The ancient Helvetia of the Romans is to-day the Swiss Republic, embracing 15,981 square miles, with a population of 2,933,334. Switzerland is the highest country in Europe. One-third of the whole republic lies above the line of perpetual snow. The poet aptly says:
' Upon the heights of Alpine lands The Swiss Republic proudly stands."
The surface of Switzerland exceeds in sublimity and ruggedness every other part of Europe. The immense mass of Mt. St. Gothard forms the centre or nucleus of a system of mountains, covered with perennial snow, the peaks of which rise from 5,000 to 15,000 feet above the sea level. The chief passes are St. Bernard, 8,120 feet; Cervin, 10,938 feet; Simplon, 6,595 feet; St. Goth-ard, 6,936 feet; Splugen, 6,945 feet. Religion - 58 percent. Protestants ; 44 per cent. Roman Catholics. Government - Federal Republic of twenty-two Cantons. Executive, Federal Council of seven, including the President. Legislative, the State Council of forty-four members, and the National Council, of 143 Representatives. Education - Compulsory. There are four universities (Basle, Berne, Zurich, and Geneva), with 1,500 students, and 5,500 elementary and secondary schools with 500,000 pupils.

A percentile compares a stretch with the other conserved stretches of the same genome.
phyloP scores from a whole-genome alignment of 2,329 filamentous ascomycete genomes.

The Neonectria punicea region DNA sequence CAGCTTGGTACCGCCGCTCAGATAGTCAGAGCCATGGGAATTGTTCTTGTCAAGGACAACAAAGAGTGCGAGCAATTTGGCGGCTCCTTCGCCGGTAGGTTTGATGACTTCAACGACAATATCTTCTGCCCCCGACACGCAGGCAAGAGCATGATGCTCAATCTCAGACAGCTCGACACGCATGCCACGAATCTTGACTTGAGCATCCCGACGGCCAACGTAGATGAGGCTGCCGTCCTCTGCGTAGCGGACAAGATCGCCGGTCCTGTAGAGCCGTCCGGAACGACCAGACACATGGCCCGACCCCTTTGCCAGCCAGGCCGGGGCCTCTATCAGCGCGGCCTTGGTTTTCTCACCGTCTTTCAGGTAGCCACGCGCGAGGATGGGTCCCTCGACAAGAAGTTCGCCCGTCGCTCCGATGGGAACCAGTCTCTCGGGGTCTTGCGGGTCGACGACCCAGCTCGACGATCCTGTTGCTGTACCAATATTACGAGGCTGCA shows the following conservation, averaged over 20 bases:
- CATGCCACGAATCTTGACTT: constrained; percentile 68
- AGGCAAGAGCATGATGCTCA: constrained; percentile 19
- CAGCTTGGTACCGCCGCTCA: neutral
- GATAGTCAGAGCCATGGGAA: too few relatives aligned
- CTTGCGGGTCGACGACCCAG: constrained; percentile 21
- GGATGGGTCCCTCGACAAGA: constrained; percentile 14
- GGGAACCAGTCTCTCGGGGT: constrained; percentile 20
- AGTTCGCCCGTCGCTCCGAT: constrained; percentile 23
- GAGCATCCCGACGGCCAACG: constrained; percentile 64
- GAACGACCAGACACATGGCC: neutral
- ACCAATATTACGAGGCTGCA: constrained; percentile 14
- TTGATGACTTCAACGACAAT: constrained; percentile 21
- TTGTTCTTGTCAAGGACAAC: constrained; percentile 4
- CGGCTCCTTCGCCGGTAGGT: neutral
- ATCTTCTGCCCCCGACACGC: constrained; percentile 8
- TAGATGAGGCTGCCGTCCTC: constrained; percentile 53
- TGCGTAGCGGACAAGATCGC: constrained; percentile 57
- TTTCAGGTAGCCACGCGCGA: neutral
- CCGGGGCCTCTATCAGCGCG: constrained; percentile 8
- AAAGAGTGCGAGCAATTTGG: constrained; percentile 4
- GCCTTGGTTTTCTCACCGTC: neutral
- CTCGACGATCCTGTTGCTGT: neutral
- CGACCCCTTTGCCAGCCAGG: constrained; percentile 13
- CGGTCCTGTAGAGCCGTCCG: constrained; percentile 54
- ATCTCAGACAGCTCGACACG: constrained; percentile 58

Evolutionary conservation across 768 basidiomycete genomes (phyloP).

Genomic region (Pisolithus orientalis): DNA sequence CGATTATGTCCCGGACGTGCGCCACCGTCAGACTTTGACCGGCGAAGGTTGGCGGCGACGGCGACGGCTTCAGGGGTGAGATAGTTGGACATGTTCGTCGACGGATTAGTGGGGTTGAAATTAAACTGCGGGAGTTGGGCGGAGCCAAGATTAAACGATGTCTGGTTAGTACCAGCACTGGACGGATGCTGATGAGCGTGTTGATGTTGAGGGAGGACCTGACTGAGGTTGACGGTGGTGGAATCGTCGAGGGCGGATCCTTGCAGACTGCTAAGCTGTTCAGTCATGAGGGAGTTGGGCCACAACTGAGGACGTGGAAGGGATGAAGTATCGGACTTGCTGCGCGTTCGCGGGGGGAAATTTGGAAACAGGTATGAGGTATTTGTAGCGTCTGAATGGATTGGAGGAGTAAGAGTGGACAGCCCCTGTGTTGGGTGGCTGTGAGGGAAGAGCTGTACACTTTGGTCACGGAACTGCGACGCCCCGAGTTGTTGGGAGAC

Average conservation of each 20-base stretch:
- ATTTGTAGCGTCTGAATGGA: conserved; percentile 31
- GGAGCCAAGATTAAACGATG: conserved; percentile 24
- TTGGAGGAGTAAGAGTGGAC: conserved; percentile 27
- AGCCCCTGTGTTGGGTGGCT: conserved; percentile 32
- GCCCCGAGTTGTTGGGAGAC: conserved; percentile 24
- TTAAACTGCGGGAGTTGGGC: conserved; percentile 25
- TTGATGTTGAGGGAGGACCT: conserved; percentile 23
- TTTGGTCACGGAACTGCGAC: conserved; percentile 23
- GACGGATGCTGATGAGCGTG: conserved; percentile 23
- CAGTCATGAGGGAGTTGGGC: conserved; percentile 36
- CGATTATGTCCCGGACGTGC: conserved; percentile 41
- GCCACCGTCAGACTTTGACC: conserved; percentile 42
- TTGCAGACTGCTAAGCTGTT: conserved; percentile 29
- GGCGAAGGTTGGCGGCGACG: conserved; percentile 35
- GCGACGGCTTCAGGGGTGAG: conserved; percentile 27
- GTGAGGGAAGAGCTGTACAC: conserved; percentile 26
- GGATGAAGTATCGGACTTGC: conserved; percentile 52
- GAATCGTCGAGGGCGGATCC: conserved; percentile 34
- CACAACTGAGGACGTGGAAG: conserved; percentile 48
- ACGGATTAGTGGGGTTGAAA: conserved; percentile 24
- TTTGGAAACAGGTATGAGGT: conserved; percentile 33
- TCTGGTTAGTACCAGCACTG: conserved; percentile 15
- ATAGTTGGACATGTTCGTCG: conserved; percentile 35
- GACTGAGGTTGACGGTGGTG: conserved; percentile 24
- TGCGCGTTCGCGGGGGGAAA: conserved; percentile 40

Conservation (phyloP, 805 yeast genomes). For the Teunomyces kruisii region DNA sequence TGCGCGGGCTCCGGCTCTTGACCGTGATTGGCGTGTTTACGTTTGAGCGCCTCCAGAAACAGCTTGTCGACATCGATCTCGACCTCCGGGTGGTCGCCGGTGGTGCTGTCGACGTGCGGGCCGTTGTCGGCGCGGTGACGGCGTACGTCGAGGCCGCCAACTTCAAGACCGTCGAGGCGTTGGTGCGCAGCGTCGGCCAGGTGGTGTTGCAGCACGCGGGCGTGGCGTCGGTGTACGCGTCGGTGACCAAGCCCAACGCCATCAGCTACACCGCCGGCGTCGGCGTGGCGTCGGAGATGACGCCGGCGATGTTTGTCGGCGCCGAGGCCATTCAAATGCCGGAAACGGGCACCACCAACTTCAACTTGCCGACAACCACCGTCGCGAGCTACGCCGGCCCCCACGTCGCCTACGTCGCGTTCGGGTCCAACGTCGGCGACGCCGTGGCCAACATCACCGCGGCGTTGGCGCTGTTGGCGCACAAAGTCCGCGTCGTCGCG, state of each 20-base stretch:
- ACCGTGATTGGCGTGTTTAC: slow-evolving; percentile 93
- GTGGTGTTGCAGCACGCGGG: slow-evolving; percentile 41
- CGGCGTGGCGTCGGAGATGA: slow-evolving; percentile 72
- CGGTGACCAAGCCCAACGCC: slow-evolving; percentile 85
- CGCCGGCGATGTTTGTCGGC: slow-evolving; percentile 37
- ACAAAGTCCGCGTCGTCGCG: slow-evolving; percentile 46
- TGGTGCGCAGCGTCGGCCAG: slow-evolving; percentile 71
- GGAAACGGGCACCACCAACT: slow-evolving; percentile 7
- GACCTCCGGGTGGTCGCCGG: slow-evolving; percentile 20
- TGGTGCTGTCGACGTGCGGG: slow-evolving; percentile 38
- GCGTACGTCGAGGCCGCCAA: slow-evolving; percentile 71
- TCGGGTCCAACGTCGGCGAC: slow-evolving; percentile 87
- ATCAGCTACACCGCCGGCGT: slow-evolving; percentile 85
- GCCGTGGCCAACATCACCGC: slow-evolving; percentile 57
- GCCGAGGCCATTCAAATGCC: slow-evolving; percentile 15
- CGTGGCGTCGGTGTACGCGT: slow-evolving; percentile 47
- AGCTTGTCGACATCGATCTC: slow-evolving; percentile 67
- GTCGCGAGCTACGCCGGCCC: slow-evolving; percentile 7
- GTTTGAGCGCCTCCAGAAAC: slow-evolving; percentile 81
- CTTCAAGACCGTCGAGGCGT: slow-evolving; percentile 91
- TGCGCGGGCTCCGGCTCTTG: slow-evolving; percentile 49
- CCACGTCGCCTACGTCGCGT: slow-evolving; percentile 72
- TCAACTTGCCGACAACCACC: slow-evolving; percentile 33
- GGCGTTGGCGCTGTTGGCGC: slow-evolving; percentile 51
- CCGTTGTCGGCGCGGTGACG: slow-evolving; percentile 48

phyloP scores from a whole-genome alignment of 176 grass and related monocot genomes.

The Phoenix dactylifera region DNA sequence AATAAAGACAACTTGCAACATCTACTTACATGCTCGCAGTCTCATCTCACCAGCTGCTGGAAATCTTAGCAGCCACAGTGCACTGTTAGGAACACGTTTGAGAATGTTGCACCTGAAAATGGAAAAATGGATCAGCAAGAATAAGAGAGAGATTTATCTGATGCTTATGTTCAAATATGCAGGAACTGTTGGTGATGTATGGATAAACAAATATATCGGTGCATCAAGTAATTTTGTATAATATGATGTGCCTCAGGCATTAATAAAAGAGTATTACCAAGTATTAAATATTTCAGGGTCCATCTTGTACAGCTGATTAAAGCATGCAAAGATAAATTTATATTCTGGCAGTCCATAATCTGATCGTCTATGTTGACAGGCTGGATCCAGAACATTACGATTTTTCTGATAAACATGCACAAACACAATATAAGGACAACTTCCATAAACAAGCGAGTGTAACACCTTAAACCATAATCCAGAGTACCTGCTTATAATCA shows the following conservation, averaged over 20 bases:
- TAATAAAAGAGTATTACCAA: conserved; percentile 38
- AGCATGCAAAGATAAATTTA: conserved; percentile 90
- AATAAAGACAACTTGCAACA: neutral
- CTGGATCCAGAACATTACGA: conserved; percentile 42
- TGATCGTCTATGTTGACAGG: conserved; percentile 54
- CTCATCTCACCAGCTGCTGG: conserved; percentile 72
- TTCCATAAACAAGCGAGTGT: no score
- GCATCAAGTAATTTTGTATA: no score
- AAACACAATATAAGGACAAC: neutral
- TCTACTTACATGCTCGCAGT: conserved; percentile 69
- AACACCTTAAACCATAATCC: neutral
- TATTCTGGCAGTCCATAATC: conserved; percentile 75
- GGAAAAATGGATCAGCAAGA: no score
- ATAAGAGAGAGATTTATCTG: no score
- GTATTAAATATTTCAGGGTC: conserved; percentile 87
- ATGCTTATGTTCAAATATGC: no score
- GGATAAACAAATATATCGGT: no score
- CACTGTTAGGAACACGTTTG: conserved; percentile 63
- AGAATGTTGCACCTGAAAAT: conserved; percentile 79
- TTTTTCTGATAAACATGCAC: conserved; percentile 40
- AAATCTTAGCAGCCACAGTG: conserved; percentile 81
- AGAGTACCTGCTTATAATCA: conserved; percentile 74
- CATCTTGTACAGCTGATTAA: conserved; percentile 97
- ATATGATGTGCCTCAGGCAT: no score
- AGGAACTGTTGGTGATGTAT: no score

The Swiss are a simple, brave people, and the security of the mountain recesses has fostered their independent spirit. The St. Gothard's Tunnel through the Alps gives Switzerland a direct outlet into Italy. This tunnel represents the most stupendous work of engineering known in the world.
Berne, the capital of the Republic, is a thriving city, and one of the handsomest in Europe. It is celebrated for its numerous fountains. Geneva is the largest city, and is noted for its manufacture of watches.